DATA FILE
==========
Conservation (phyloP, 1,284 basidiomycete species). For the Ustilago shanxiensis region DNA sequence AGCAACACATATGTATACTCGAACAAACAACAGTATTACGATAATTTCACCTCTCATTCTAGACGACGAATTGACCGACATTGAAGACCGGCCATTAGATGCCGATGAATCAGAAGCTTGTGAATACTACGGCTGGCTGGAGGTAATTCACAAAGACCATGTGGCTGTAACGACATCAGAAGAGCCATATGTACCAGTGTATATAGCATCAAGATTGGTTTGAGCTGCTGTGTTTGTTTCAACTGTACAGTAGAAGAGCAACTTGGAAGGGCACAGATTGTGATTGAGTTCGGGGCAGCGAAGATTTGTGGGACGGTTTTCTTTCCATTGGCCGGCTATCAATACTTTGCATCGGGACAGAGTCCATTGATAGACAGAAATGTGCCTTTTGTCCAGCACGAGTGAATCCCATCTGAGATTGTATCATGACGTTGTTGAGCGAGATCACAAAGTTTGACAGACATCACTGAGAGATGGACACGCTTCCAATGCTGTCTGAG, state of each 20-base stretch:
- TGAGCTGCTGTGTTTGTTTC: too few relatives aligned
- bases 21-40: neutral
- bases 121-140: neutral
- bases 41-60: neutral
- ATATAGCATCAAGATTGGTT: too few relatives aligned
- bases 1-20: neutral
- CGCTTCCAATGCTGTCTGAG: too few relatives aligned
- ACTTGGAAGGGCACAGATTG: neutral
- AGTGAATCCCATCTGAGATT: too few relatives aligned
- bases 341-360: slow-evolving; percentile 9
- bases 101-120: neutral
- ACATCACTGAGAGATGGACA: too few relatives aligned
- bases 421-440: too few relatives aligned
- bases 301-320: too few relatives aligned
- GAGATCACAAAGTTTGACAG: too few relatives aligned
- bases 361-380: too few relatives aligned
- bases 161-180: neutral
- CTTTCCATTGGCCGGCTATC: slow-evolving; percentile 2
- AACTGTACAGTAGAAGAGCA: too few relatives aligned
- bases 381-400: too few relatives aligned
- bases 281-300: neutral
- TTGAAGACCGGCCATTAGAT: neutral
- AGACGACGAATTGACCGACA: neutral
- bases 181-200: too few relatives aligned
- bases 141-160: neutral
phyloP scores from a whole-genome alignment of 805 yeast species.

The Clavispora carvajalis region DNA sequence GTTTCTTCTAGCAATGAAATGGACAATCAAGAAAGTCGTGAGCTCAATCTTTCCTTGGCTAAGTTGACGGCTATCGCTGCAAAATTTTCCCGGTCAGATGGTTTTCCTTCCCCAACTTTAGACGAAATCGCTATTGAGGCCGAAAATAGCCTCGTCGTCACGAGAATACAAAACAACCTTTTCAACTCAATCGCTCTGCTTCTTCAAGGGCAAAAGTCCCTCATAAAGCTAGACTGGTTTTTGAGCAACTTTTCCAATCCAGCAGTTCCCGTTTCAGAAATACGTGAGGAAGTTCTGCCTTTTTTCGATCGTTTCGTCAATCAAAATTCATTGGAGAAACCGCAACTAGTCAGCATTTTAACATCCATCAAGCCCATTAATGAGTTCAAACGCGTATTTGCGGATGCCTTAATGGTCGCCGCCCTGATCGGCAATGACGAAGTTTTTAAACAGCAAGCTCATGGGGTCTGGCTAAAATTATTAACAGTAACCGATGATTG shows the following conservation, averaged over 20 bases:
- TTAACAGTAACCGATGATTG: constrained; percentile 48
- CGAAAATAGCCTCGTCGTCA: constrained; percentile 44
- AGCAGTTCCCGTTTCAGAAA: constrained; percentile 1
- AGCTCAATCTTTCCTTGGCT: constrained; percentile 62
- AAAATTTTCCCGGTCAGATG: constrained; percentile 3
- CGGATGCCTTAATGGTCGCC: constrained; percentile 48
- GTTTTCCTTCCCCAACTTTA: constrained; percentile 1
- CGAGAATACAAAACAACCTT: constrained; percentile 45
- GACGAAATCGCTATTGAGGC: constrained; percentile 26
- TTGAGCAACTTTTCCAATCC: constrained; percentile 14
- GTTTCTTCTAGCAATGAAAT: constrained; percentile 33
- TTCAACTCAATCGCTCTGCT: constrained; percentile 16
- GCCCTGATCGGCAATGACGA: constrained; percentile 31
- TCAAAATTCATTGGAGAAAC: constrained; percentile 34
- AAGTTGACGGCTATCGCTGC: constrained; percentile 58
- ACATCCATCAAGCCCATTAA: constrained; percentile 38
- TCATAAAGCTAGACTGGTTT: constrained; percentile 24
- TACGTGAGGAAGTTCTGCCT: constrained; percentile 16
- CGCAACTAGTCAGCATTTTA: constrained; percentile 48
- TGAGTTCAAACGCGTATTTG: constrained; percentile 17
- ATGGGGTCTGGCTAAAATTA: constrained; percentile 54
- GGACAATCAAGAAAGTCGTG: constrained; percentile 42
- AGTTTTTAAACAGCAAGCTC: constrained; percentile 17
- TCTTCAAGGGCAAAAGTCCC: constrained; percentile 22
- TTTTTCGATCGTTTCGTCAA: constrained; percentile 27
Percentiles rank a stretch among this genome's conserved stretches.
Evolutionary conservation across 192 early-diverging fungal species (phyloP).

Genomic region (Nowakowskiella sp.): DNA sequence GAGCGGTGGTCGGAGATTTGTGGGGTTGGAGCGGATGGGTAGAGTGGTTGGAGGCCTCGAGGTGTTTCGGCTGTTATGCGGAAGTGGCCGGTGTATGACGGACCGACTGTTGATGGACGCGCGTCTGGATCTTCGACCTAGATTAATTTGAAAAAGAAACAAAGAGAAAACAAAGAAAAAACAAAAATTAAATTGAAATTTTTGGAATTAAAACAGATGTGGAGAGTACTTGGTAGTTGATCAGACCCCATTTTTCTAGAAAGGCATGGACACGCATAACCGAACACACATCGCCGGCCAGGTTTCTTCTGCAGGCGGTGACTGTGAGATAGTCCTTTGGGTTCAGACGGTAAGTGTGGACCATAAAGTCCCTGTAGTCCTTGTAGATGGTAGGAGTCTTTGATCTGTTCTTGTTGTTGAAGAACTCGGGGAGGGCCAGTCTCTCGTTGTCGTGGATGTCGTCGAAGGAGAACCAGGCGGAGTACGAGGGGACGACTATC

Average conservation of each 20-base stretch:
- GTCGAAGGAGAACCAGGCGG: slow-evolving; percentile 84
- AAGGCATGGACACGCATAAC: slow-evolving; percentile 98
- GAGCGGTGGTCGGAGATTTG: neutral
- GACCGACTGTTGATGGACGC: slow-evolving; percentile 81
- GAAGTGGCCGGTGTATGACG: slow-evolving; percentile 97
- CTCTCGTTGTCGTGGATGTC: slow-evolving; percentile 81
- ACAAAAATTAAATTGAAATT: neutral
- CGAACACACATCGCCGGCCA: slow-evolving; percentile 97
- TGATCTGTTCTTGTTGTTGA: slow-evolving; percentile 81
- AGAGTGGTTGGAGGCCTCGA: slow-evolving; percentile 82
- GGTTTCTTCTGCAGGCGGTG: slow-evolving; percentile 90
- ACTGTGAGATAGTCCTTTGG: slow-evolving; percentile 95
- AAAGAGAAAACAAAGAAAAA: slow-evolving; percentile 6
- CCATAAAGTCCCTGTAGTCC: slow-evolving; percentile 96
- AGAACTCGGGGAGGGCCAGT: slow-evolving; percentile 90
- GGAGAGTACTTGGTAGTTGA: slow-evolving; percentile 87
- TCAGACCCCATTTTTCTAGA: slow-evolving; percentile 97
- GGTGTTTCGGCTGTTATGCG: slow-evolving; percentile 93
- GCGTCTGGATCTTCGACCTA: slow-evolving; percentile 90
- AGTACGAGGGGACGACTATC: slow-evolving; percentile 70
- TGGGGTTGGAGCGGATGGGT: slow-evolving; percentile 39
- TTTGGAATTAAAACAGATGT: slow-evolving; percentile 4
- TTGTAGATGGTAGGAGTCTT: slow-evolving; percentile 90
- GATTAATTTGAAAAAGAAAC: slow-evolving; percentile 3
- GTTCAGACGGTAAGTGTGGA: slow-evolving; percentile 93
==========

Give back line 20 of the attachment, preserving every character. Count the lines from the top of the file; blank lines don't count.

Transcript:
- AACTGTACAGTAGAAGAGCA: too few relatives aligned